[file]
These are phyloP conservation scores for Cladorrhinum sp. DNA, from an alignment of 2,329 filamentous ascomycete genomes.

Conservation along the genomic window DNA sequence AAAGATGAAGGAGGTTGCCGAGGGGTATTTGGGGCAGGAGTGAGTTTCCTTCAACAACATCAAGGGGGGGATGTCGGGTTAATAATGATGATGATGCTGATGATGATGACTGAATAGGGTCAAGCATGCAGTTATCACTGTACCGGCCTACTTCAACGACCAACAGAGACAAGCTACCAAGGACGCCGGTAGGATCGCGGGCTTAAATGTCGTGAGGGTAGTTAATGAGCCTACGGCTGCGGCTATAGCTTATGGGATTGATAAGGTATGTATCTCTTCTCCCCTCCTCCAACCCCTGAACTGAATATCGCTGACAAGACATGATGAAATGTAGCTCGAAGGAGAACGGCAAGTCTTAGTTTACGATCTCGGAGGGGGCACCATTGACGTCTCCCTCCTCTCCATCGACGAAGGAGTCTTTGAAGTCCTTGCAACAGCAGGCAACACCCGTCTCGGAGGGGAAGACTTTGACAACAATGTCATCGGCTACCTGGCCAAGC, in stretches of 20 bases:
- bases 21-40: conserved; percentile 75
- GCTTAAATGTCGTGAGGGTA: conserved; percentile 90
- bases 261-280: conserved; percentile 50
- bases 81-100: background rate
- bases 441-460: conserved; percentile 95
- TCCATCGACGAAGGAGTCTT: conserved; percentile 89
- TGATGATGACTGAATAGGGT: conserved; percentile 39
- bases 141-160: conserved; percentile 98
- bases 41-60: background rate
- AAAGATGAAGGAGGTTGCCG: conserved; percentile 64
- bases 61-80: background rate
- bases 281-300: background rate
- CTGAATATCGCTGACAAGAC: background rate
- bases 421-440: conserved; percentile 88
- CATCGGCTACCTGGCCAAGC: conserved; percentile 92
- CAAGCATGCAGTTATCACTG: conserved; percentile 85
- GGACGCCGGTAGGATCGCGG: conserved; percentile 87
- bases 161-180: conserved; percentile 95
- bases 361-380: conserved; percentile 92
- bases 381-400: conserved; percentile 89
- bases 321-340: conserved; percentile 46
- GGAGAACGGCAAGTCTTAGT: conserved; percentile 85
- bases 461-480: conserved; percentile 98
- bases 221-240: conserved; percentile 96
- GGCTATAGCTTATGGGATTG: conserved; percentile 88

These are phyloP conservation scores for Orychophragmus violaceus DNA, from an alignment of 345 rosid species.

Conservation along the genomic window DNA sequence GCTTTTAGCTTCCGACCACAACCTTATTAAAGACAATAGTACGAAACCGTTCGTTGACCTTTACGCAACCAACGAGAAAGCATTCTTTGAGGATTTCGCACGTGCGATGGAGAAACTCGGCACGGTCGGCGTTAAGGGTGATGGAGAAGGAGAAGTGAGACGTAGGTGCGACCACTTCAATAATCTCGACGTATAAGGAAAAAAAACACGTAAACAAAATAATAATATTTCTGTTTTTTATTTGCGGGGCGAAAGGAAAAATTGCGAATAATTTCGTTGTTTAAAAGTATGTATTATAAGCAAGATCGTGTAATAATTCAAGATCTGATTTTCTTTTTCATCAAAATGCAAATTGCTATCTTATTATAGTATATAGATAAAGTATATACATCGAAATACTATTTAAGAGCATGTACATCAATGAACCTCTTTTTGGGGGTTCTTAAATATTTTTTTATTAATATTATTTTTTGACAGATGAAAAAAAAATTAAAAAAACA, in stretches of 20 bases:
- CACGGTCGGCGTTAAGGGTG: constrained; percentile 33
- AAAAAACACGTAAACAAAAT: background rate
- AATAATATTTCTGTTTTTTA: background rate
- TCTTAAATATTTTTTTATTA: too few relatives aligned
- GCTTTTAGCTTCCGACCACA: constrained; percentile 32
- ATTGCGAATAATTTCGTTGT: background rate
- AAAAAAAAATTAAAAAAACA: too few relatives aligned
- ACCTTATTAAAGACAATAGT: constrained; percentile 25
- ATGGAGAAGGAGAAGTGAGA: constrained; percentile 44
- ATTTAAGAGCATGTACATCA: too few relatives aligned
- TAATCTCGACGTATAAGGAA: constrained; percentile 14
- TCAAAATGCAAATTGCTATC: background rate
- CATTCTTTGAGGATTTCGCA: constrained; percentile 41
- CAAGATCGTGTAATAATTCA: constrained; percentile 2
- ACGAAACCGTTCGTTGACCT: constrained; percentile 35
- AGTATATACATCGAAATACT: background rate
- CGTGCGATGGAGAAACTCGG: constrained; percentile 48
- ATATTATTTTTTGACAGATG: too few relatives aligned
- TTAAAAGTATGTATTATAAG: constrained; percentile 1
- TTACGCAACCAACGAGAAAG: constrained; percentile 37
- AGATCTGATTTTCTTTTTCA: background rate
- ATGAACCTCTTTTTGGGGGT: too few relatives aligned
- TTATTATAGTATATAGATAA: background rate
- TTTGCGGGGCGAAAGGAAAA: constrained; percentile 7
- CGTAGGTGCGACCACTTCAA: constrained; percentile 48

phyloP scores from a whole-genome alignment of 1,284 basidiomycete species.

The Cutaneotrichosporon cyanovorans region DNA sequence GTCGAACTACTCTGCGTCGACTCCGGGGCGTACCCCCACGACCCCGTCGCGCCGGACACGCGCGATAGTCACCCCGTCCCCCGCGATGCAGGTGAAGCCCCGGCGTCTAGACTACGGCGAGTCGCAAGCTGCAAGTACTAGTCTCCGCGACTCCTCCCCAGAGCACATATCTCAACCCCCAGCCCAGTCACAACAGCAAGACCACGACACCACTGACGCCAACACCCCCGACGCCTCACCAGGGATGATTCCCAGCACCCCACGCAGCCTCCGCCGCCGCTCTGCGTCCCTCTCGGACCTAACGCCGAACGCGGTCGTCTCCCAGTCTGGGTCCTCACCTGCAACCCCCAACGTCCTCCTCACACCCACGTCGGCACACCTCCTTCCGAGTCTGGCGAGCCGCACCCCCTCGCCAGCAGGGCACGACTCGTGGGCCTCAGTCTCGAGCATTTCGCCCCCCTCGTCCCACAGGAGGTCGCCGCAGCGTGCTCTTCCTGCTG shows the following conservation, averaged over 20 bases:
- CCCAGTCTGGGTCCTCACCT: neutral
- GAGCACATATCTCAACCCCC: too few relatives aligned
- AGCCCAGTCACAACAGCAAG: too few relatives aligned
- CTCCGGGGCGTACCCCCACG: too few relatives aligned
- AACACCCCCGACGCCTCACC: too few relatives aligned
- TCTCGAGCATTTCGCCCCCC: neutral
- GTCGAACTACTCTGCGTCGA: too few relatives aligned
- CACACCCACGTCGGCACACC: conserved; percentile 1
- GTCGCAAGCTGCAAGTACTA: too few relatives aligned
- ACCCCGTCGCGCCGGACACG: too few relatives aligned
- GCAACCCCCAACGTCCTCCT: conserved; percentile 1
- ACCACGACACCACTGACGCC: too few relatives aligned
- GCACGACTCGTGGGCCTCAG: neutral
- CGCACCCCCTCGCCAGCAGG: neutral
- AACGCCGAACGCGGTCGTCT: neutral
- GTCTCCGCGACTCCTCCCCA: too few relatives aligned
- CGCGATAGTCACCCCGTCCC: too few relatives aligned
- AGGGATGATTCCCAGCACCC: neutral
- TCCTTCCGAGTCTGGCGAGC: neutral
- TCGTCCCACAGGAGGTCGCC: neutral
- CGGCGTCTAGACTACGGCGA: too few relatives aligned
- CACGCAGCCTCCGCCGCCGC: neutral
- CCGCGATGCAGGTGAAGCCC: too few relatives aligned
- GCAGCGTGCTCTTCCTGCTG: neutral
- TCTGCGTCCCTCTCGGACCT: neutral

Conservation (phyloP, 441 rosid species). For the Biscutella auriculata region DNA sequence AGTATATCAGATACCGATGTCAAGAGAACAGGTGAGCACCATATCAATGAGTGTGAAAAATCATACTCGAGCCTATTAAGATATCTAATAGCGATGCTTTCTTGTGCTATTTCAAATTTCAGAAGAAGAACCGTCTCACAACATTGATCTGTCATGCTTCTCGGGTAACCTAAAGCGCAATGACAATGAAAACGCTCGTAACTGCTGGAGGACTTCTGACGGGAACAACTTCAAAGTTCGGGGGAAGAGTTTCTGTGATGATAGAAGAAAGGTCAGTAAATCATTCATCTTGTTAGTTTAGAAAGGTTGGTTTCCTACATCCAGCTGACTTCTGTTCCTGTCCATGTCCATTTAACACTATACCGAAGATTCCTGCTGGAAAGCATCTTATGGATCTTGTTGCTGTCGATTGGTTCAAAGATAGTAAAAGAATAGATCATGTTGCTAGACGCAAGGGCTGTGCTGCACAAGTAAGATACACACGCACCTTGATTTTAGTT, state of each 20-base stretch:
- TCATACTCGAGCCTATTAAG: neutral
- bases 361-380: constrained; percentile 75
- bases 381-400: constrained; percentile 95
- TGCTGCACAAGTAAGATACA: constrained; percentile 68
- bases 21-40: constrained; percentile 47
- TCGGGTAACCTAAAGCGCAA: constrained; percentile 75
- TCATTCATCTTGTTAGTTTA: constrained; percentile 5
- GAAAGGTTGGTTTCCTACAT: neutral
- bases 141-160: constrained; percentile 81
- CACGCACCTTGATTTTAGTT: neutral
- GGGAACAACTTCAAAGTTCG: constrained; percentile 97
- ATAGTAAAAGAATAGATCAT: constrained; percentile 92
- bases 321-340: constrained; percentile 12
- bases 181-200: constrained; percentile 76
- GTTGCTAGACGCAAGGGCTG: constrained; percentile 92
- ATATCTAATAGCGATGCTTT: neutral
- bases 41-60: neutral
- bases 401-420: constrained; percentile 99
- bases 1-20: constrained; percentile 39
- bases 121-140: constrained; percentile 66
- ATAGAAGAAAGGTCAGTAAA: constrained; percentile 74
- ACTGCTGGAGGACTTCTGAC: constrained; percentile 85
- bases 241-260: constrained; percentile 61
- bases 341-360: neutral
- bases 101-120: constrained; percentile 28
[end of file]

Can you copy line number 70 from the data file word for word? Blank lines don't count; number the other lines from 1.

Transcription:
- CGCACCCCCTCGCCAGCAGG: neutral